"You'll let me gang a bit wi' you," the policeman entreated, "for till Rob sent me on this errand not a soul has spoken to me the day; ay, mony a ane hae I spoken to, but not a man, woman, nor bairn would fling me a word."

"I often meant to ask you," Gavin said as they went along the Tenements, which smelled at that hour of roasted potatoes, "why you are so unpopular."

"It's because I'm police. I'm the first ane that has ever been in Thrums, and the very folk that appointed me at a crown a week looks upon me as a disgraced man for accepting. It's Gospel that my ain wife is short wi' me when I've on my uniform, though weel she kens that I would rather hae stuck to the loom if I hadna ha'en sic a queer richt leg. Nobody feels the shame o' my position as I do mysel', but this is a town without pity."

"It should be a consolation to you that you are discharging useful duties."

"But I'm no. I'm doing harm. There's Charles Dickson says that the very sicht o' my uniform rouses his dander so muckle that it makes him break windows, though a peaceably-disposed man till I was appointed. And what's the use o' their haeing a policeman when they winna come to the lock-up after I lay hands on them?"

"Do they say they won't come?"

"Say? Catch them saying onything! They just gie me a wap into the gutters. If they would speak I wouldna complain, for I'm nat'rally the sociablest man in Thrums."

"Rob, however, had spoken to you."

"Because he had need o' me. That was ay Rob's way, converted or no converted. When he was blind drunk he would order me to see him safe hame, but would he crack wi' me? Na, na."

Wearyworld, who was so called because of his forlorn way of muttering, "It's a weary warld, and nobody bides in't," as he went his melancholy rounds, sighed like one about to cry, and Gavin changed the subject.

"Is the watch for the soldiers still kept up?" he asked.

"It is, but the watchers winna let me in aside them. I'll let you see that for yoursel' at me head o' the Roods, for they watch there in the auld windmill."

Most of the Thrums lights were already out, and that in the windmill disappeared as footsteps were heard.

"You're desperate characters," the policeman cried, but got no answer. He changed his tactics.

"A fine nicht for the time o' year," he cried. No answer.

"But I wouldna wonder," he shouted, "though we had rain afore morning." No answer.

"Surely you could gie me a word frae ahint the door. You're doing an onlawful thing, but I dinna ken wha you are."

"You'll swear to that?" some one asked gruffly.

"I swear to it, Peter."

Wearyworld tried another six remarks in vain.

"Ay," he said to the minister, "that's what it is to be an onpopular man. And now I'll hae to turn back, for the very anes that winna let me join them would be the first to complain if I gaed out o' bounds."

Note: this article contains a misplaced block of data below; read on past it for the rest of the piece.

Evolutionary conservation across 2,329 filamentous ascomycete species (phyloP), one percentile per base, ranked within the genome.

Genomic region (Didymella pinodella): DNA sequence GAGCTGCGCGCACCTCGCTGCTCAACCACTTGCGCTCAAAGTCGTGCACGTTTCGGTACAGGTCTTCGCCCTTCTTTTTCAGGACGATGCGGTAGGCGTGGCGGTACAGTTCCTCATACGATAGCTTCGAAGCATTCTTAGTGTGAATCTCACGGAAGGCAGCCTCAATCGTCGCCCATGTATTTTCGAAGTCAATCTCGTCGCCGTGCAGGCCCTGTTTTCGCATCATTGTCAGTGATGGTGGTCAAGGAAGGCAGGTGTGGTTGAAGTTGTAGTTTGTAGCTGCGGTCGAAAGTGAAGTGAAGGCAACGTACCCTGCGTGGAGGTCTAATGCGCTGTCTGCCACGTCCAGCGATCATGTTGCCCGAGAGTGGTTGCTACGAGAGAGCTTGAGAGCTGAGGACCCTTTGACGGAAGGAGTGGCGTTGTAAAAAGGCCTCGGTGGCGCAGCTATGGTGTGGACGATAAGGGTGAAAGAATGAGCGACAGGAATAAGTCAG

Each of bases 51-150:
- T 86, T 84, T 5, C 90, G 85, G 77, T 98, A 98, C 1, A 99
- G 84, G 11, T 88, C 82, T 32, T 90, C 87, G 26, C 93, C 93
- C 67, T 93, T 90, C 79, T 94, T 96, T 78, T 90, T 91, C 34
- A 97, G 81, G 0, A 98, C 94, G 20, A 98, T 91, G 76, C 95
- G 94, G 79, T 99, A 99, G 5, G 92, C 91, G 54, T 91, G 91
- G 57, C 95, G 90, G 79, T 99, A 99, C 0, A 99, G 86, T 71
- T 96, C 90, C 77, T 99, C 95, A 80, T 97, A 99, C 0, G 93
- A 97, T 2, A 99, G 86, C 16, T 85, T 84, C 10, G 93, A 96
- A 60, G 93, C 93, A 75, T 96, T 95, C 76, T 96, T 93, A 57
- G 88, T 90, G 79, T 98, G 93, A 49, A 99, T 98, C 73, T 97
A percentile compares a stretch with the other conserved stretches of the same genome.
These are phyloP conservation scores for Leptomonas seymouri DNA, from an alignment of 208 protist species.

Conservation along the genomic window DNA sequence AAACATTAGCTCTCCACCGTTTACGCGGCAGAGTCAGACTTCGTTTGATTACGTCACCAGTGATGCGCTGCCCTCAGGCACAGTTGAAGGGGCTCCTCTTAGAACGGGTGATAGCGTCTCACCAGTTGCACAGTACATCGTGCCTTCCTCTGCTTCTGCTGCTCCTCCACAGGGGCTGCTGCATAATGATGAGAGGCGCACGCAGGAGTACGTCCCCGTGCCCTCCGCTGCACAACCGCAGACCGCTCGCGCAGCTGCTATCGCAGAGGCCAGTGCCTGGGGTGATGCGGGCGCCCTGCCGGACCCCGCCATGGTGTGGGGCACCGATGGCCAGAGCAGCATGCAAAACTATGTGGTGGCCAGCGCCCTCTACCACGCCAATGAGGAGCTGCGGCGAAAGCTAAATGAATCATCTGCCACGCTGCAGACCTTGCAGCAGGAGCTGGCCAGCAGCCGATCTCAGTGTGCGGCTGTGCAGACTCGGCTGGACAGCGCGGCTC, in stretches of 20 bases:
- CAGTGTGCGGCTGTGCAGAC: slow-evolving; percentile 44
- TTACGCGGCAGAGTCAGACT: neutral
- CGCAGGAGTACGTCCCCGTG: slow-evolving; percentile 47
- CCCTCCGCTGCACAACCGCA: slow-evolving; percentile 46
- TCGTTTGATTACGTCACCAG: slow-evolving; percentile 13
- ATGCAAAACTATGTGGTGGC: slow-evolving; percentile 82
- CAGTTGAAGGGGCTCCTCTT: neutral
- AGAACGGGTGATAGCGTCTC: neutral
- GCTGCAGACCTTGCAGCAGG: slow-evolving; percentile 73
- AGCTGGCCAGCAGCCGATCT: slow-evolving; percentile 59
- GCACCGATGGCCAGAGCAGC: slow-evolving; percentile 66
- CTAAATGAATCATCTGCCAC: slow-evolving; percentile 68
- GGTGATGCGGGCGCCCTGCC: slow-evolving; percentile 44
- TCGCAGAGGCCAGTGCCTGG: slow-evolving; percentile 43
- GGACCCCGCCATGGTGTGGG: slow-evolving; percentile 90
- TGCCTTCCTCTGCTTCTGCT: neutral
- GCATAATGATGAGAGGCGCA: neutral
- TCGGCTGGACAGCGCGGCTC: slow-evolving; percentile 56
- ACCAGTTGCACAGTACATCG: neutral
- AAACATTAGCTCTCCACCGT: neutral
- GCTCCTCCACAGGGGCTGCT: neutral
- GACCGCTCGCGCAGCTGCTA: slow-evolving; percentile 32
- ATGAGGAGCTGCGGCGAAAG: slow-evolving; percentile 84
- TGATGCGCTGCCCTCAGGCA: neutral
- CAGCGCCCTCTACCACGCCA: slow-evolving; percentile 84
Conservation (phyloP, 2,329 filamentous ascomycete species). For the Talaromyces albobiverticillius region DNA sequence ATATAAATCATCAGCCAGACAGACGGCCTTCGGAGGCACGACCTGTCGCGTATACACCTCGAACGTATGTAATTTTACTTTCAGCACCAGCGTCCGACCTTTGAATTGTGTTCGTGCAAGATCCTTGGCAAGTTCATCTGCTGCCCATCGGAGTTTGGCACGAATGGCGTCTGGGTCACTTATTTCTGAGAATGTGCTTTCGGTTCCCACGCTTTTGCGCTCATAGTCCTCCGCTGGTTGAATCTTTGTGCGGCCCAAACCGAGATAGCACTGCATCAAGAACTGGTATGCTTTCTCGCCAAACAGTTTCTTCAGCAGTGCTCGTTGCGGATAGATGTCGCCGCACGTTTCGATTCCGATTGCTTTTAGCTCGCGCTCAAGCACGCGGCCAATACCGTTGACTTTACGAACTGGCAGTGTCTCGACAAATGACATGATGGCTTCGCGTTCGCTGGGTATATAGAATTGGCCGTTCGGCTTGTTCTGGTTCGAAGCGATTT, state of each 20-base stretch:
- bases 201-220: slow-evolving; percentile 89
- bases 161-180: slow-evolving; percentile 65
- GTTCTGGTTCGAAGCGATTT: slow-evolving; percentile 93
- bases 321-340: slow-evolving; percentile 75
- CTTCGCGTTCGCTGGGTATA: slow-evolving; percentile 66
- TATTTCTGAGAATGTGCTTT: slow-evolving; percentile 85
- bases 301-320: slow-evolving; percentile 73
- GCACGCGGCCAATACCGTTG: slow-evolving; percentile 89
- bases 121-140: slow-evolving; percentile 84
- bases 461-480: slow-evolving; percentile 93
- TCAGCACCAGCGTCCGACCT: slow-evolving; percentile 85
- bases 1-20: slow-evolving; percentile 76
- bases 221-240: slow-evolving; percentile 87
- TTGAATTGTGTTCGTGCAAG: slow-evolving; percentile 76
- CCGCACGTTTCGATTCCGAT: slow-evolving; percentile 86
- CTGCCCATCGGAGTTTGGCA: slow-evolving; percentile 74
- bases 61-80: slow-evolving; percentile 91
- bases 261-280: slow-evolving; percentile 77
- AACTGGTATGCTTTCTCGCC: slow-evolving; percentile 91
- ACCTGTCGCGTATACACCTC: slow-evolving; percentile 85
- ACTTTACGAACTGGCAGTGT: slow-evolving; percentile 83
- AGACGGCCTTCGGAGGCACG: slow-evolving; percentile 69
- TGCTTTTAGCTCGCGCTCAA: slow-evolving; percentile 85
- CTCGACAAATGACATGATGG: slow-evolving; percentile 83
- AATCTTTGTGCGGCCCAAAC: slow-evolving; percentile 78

Gavin found Dow at New Zealand, a hamlet of mud houses, whose tenants could be seen on any Sabbath morning washing themselves in the burn that trickled hard by. Rob's son, Micah, was asleep at the door, but he brightened when he saw who was shaking him.

"My father put me out," he explained, "because he's daft for the drink, and was fleid he would curse me. He hasna cursed me," Micah added, proudly, "for an aught days come Sabbath. Hearken to him at his loom. He daurna take his feet off the treadles for fear o' running straucht to the drink."

Gavin went in. The loom, and two stools, the one four-footed and the other a buffet, were Rob's most conspicuous furniture. A shaving-strap hung on the wall. The fire was out, but the trunk of a tree, charred at one end, showed how he heated his house. He made a fire of peat, and on it placed one end of a tree trunk that might be six feet long. As the tree burned away it was pushed further into the fireplace, and a roaring fire could always be got by kicking pieces of the smouldering wood and blowing them into flame with the bellows. When Rob saw the minister he groaned relief and left his loom. He had been weaving, his teeth clenched, his eyes on fire, for seven hours.

"I wasna fleid," little Micah said to the neighbours afterwards, "to gang in wi' the minister. He's a fine man that. He didna ca' my father names. Na, he said, 'You're a brave fellow, Rob,' and he took my father's hand, he did. My father was shaking after his fecht wi' the drink, and, says he. 'Mr. Dishart,' he says, 'if you'll let me break out nows and nans, I could, bide straucht atween times, but I canna keep sober if I hinna a drink to look forrit to.' Ay, my father prigged sair to get one fou day in the month, and he said, 'Syne if I die sudden, there's thirty chances


The Little Minister - 6/72